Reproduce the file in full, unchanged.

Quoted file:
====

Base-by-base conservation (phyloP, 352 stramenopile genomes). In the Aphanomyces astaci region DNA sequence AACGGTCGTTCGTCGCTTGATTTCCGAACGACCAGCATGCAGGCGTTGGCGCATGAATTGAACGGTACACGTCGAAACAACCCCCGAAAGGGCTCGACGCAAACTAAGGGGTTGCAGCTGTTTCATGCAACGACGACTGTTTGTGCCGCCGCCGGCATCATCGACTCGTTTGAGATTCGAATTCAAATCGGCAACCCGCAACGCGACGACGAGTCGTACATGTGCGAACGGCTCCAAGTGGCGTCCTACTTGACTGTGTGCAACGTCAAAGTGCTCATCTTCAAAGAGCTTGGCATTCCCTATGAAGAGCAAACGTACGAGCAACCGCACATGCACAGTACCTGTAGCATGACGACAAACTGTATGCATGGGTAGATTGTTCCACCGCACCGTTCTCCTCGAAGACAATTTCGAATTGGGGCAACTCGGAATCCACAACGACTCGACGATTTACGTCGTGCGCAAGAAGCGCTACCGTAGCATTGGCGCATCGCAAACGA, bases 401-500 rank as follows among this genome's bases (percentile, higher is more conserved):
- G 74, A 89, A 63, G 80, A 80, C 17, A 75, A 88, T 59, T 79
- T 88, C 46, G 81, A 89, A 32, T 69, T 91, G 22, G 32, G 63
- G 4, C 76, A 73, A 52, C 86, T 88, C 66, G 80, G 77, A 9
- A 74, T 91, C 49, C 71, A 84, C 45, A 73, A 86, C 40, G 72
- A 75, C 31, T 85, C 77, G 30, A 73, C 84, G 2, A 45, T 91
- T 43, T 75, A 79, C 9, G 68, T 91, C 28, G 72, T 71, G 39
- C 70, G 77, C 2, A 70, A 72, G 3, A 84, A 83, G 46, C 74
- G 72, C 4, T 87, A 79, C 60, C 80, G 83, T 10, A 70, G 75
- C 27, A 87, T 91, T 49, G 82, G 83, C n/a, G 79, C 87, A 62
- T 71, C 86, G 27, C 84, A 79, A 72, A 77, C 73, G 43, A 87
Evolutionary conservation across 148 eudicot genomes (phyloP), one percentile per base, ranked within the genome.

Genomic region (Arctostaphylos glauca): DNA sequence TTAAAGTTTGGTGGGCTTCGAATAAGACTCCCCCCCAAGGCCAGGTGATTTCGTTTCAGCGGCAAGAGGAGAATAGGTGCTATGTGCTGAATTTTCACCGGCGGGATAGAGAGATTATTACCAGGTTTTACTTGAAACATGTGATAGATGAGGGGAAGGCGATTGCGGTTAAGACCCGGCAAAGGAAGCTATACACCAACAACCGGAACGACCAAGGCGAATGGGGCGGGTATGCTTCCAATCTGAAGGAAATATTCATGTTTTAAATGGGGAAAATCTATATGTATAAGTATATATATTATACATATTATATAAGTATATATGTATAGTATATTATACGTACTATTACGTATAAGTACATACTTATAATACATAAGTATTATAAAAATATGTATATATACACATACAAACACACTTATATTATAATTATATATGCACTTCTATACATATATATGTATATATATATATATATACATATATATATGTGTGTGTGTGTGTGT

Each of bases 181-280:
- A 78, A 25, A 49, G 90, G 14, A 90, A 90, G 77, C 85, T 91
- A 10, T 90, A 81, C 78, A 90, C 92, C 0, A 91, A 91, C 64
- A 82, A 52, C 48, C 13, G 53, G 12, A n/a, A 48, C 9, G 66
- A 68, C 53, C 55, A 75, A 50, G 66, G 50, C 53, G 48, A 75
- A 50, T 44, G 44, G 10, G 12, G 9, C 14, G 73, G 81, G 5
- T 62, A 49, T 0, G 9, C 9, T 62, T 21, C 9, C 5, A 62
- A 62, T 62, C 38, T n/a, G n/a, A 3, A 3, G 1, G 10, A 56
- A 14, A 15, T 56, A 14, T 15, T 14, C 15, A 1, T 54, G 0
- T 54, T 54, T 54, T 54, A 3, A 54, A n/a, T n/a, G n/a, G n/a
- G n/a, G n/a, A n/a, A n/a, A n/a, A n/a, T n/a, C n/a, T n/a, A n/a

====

Base-by-base conservation (phyloP, 352 stramenopile genomes). In the Aphanomyces astaci region DNA sequence AACGGTCGTTCGTCGCTTGATTTCCGAACGACCAGCATGCAGGCGTTGGCGCATGAATTGAACGGTACACGTCGAAACAACCCCCGAAAGGGCTCGACGCAAACTAAGGGGTTGCAGCTGTTTCATGCAACGACGACTGTTTGTGCCGCCGCCGGCATCATCGACTCGTTTGAGATTCGAATTCAAATCGGCAACCCGCAACGCGACGACGAGTCGTACATGTGCGAACGGCTCCAAGTGGCGTCCTACTTGACTGTGTGCAACGTCAAAGTGCTCATCTTCAAAGAGCTTGGCATTCCCTATGAAGAGCAAACGTACGAGCAACCGCACATGCACAGTACCTGTAGCATGACGACAAACTGTATGCATGGGTAGATTGTTCCACCGCACCGTTCTCCTCGAAGACAATTTCGAATTGGGGCAACTCGGAATCCACAACGACTCGACGATTTACGTCGTGCGCAAGAAGCGCTACCGTAGCATTGGCGCATCGCAAACGA, bases 401-500 rank as follows among this genome's bases (percentile, higher is more conserved):
- G 74, A 89, A 63, G 80, A 80, C 17, A 75, A 88, T 59, T 79
- T 88, C 46, G 81, A 89, A 32, T 69, T 91, G 22, G 32, G 63
- G 4, C 76, A 73, A 52, C 86, T 88, C 66, G 80, G 77, A 9
- A 74, T 91, C 49, C 71, A 84, C 45, A 73, A 86, C 40, G 72
- A 75, C 31, T 85, C 77, G 30, A 73, C 84, G 2, A 45, T 91
- T 43, T 75, A 79, C 9, G 68, T 91, C 28, G 72, T 71, G 39
- C 70, G 77, C 2, A 70, A 72, G 3, A 84, A 83, G 46, C 74
- G 72, C 4, T 87, A 79, C 60, C 80, G 83, T 10, A 70, G 75
- C 27, A 87, T 91, T 49, G 82, G 83, C n/a, G 79, C 87, A 62
- T 71, C 86, G 27, C 84, A 79, A 72, A 77, C 73, G 43, A 87
Evolutionary conservation across 148 eudicot genomes (phyloP), one percentile per base, ranked within the genome.

Genomic region (Arctostaphylos glauca): DNA sequence TTAAAGTTTGGTGGGCTTCGAATAAGACTCCCCCCCAAGGCCAGGTGATTTCGTTTCAGCGGCAAGAGGAGAATAGGTGCTATGTGCTGAATTTTCACCGGCGGGATAGAGAGATTATTACCAGGTTTTACTTGAAACATGTGATAGATGAGGGGAAGGCGATTGCGGTTAAGACCCGGCAAAGGAAGCTATACACCAACAACCGGAACGACCAAGGCGAATGGGGCGGGTATGCTTCCAATCTGAAGGAAATATTCATGTTTTAAATGGGGAAAATCTATATGTATAAGTATATATATTATACATATTATATAAGTATATATGTATAGTATATTATACGTACTATTACGTATAAGTACATACTTATAATACATAAGTATTATAAAAATATGTATATATACACATACAAACACACTTATATTATAATTATATATGCACTTCTATACATATATATGTATATATATATATATATACATATATATATGTGTGTGTGTGTGTGT

Each of bases 181-280:
- A 78, A 25, A 49, G 90, G 14, A 90, A 90, G 77, C 85, T 91
- A 10, T 90, A 81, C 78, A 90, C 92, C 0, A 91, A 91, C 64
- A 82, A 52, C 48, C 13, G 53, G 12, A n/a, A 48, C 9, G 66
- A 68, C 53, C 55, A 75, A 50, G 66, G 50, C 53, G 48, A 75
- A 50, T 44, G 44, G 10, G 12, G 9, C 14, G 73, G 81, G 5
- T 62, A 49, T 0, G 9, C 9, T 62, T 21, C 9, C 5, A 62
- A 62, T 62, C 38, T n/a, G n/a, A 3, A 3, G 1, G 10, A 56
- A 14, A 15, T 56, A 14, T 15, T 14, C 15, A 1, T 54, G 0
- T 54, T 54, T 54, T 54, A 3, A 54, A n/a, T n/a, G n/a, G n/a
- G n/a, G n/a, A n/a, A n/a, A n/a, A n/a, T n/a, C n/a, T n/a, A n/a